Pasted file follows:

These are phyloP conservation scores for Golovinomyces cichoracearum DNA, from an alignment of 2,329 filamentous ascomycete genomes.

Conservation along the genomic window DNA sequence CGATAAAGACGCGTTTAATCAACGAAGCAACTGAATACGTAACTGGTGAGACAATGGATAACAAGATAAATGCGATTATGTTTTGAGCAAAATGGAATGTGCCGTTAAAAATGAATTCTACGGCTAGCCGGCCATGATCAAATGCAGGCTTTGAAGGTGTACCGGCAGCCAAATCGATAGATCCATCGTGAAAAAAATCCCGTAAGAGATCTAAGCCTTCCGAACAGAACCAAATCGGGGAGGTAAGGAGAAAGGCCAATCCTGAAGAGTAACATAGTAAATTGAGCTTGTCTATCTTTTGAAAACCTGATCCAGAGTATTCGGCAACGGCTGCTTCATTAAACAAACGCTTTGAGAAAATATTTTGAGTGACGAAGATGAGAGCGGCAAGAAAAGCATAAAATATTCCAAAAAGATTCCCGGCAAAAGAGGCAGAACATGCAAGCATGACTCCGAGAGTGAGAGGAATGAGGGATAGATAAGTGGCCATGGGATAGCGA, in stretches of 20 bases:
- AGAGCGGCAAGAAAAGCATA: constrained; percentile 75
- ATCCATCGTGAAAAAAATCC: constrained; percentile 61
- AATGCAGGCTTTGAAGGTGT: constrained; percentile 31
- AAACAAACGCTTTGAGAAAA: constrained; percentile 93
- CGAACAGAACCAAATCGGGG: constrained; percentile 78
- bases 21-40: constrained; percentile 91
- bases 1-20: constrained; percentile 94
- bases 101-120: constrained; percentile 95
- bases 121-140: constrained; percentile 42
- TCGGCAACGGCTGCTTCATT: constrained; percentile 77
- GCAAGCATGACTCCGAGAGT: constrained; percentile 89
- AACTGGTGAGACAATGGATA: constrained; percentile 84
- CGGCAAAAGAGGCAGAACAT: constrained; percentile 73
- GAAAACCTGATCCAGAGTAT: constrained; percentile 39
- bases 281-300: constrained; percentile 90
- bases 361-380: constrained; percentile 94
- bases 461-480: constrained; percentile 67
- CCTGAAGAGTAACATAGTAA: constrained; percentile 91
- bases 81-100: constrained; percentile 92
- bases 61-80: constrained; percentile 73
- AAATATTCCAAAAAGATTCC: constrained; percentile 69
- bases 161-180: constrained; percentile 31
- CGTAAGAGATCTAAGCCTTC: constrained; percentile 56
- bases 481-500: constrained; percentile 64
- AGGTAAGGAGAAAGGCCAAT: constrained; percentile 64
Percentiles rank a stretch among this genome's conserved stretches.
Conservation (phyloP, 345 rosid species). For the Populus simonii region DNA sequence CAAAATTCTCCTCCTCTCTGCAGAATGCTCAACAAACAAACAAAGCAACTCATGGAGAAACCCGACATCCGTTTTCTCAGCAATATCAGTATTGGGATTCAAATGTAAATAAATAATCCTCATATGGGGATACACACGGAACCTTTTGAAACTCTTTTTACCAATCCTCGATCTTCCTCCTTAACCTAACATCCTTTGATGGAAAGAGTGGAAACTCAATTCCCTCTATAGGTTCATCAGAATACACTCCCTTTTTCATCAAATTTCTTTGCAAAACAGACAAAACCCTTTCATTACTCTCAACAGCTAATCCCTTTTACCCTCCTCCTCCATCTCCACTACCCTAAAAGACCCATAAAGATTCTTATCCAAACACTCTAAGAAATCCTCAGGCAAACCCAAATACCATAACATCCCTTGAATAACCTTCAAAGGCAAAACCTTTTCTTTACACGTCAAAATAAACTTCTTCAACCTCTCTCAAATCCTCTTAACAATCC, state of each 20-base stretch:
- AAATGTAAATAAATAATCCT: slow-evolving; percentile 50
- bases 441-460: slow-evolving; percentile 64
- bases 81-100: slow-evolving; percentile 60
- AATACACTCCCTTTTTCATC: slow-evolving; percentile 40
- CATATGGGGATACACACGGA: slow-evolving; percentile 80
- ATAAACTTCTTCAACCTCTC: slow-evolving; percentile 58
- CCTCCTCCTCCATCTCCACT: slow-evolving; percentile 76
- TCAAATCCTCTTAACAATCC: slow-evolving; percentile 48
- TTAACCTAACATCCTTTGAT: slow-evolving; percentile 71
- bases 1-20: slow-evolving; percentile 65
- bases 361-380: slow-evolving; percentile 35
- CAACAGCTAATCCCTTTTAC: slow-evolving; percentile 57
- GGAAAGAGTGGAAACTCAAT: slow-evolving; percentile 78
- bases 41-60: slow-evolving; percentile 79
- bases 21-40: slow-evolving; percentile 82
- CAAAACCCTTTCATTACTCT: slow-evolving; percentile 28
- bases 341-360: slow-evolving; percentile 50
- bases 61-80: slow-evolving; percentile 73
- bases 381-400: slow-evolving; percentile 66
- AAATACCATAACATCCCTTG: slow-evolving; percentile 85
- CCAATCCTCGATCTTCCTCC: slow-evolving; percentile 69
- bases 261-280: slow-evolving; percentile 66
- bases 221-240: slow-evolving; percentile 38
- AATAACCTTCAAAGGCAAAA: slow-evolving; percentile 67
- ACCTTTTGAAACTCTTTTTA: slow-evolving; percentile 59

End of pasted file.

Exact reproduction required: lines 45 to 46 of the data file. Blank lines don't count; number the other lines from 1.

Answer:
- CAAAACCCTTTCATTACTCT: slow-evolving; percentile 28
- bases 341-360: slow-evolving; percentile 50